“ACTIONS IN THE EVENT OF A TSUNAMI AND A TSUNAMI” A tsunami is a dangerous natural phenomenon, which is sea waves that arise mainly as a result of the upward or downward displacement of extended sections of the seabed during underwater and coastal earthquakes. Once formed in any place, a tsunami can spread at high speed (up to 1000 km/h) over several thousand kilometers. The height of the wave in the area of ​​origin is from 0.1 to 5 m. When reaching shallow water, it increases sharply - from 10 to 50 m. Huge masses of water thrown ashore lead to flooding of the area, destruction of buildings and structures, power and communication lines, roads , bridges, piers, as well as to the death of people and animals. An air wave propagates in front of the water shaft, acting similarly to an explosive one and destroying buildings and structures. The tsunami may not be isolated. Very often this is a series of waves rolling onto the shore at intervals of 1 hour or more. Signs of a tsunami. A natural warning signal of the possibility of a tsunami is an earthquake. Before a tsunami begins, the water, as a rule, recedes far from the coast (up to several kilometers). This low tide can last from a few minutes to half an hour. The movement of the waves is accompanied by thunderous sounds that are heard before the tsunami approaches. Sometimes, before a wave, the coast is flooded with a water “carpet”. Cracks may appear in the ice cover off the coast. A sign of an approaching natural disaster may be a change in the usual behavior of animals, which sense danger in advance and strive to move to higher places. Residents in tsunami-prone areas should take early action to reduce the impact of the disaster. To do this, you need to: monitor tsunami forecast messages, keeping in mind their harbingers; remember and explain to family members the tsunami warning signals established for your region; think through a plan of action during a tsunami in advance; draw up a list of documents, property and medicines taken out during evacuation (it is advisable to put property and medicines in a special suitcase or backpack); during daily activities at home and at work, do not clutter corridors and exits with bulky items, cabinets, bicycles, strollers; ensure that all passages are clear for quick evacuation; learn the rules of behavior in case of danger of a tsunami. A tsunami can be warned by the “Attention everyone!” signal transmitted by sirens, intermittent beeps of enterprises and vehicles, upon hearing which, turn on the radio, TV (local program guide) and listen to information and instructions. The message usually provides the estimated time of arrival of the tsunami and specific coastal settlements that are in danger, the procedure for action and evacuation of the population. When evacuating, you need to take with you warm, preferably waterproof, things, food, documents and money, warn your neighbors about the evacuation, and also turn off the electricity. When leaving home, act in accordance with a predetermined procedure or instructions received on radio or television. If the evacuation is carried out on foot, you should provide assistance to the sick, elderly and children, if by transport - show organization and attention to others, give up your seat in the vehicle to those unable to move independently. While in the room, go up to the upper floors, close all doors and move to a safe place (openings of main internal walls, corners formed by main walls). The main thing is to leave rooms that have windows or other openings on the side from which the wave is moving, and hide from it behind a solid wall. It is necessary to protect yourself from falling debris or heavy furniture, stay away from windows, glass partitions, as well as heavy objects that can tip over or move. The general rule when a tsunami arrives is not to run out of the building. The wave raging outside and the debris floating next to the building pose a great danger. If the occupied premises have obviously low strength and are more likely to be destroyed by a wave, if there is time, it is necessary to move to a more durable building. When personally observing tsunami harbingers or receiving information about them from other people, you should remember that there is time left for rescue, measured in tens of minutes. It is necessary to immediately, warning others and those oncoming about the threat, providing assistance to the sick, disabled, elderly and children, without worrying about property, head to the nearest mountains, hills, other elevated places and climb no less than 30-40 m. The way up should run along the slopes of hills, and not along the valleys of streams and rivers flowing into the sea, since their beds themselves can serve as a road for a water shaft rushing against their current. If there is no hill nearby, move away from the coast at a distance of at least 2-3 km. When meeting a wave outside a building, it is better to climb onto the trunk of a strong tree, hide behind a natural rock barrier or a strong separate concrete wall, clinging to them. If you are in a place where there are a large number of structures or other objects around, try to move to another one due to the danger of hitting them. If you have little time to move, use it to remove clothes and shoes. Once in the wave, you need to first take a breath, group yourself and cover your head with your hands. Having emerged to the surface, you should throw off wet clothes and shoes, prepare for the return movement of the wave, and, if necessary, use objects floating or rising above the water. Having survived one wave, the period of time before the next must be used to exit to a safe place. The population, who independently left or evacuated to safe places in advance, should remain there for 2-3 hours after the first wave, until all waves have passed and a signal for permission to return is received. Upon returning, before entering the building, you must make sure that there is no threat of its collapse due to damage and erosion, as well as short circuits in electrical circuits.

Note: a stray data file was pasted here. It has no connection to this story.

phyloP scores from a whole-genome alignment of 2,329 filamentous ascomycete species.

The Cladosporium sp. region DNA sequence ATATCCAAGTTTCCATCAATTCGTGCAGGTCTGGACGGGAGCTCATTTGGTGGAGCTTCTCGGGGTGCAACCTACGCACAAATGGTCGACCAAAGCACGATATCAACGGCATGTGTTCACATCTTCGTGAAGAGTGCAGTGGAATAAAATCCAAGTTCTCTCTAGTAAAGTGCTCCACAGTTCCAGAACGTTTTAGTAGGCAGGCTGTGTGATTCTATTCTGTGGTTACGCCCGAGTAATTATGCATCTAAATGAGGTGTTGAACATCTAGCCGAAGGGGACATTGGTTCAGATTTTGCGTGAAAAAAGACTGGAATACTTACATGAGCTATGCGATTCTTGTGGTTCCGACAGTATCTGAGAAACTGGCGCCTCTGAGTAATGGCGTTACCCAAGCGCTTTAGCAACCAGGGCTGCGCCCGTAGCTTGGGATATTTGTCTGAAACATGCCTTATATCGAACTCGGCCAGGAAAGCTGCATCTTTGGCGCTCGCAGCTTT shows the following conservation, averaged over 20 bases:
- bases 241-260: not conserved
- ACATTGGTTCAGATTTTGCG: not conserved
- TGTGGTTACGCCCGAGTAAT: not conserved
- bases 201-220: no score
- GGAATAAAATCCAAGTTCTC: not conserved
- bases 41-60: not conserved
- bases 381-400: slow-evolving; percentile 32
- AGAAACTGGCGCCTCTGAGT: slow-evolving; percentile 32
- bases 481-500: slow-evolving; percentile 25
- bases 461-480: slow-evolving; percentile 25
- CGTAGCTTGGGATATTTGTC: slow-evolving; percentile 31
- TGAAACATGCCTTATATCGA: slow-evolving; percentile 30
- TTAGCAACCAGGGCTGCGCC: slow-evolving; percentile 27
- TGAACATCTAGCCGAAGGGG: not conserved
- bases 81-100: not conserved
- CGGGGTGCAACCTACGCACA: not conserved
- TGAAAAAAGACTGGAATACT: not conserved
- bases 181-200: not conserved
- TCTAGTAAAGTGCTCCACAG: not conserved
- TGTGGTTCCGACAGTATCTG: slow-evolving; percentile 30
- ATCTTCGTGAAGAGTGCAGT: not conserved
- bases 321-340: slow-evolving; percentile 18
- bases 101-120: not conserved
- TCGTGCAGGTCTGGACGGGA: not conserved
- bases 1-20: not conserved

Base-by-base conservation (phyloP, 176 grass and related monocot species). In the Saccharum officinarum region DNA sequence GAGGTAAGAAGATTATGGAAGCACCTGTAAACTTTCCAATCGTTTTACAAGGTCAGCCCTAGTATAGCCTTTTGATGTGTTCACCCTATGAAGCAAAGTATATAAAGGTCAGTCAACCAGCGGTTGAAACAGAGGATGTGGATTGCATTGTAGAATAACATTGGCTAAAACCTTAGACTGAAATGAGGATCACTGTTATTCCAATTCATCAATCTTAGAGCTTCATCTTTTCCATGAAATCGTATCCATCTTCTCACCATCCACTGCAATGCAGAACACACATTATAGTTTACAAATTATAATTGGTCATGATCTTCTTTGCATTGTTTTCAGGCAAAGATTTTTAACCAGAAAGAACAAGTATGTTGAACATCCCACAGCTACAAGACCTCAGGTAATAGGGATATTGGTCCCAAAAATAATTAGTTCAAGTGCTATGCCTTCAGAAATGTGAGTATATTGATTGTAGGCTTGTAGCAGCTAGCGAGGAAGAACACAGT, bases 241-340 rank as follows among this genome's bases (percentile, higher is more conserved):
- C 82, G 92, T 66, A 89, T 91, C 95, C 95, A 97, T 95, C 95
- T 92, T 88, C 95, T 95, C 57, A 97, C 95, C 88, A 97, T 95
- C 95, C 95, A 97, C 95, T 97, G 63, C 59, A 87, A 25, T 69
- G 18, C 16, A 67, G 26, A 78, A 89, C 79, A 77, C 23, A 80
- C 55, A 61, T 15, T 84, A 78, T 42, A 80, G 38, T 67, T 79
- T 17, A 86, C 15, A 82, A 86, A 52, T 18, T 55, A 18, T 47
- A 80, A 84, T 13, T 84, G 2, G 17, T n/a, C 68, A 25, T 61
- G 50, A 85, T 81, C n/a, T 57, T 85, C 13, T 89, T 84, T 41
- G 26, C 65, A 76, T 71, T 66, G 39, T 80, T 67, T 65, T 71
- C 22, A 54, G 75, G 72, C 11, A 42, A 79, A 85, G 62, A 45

Huge waves carrying a colossal charge of energy are capable of demolishing all obstacles in their path. The destructive power of a tsunami, from which it is difficult to escape, directly depends on the direction and speed of the wave, the relief, and the contour of the coastline. Despite the fact that the speed of the wave decreases when approaching a flat shore, the consequences do not become milder. Water penetrates deep into the island or mainland over a long distance. The consequences of a tsunami are divided into primary and secondary.

Primary factors include:

  • destruction of fragile buildings by a shock air wave;
  • flooding of agricultural land, erosion of the foundations of residential and industrial buildings and structures;
  • loss of life;
  • throwing ashore ships moored at piers and anchored in roadsteads, pulling parked cars into the sea;
  • destruction of structures, port facilities, rocks.

Particularly affected are people living in densely populated settlements located near the top of wedge-shaped bays or on the gently sloping ocean shore.

Violation of the integrity of industrial facilities leads to the manifestation of secondary consequences: fires occur as a result of fuel spills from sea vessels, damage to oil storage facilities and processing plants. An environmental disaster is caused by the release of radiation due to accidents at nuclear power plants. Domestic gas leakage occurs due to damage to communications, and the risk of chemical pollution of the environment increases.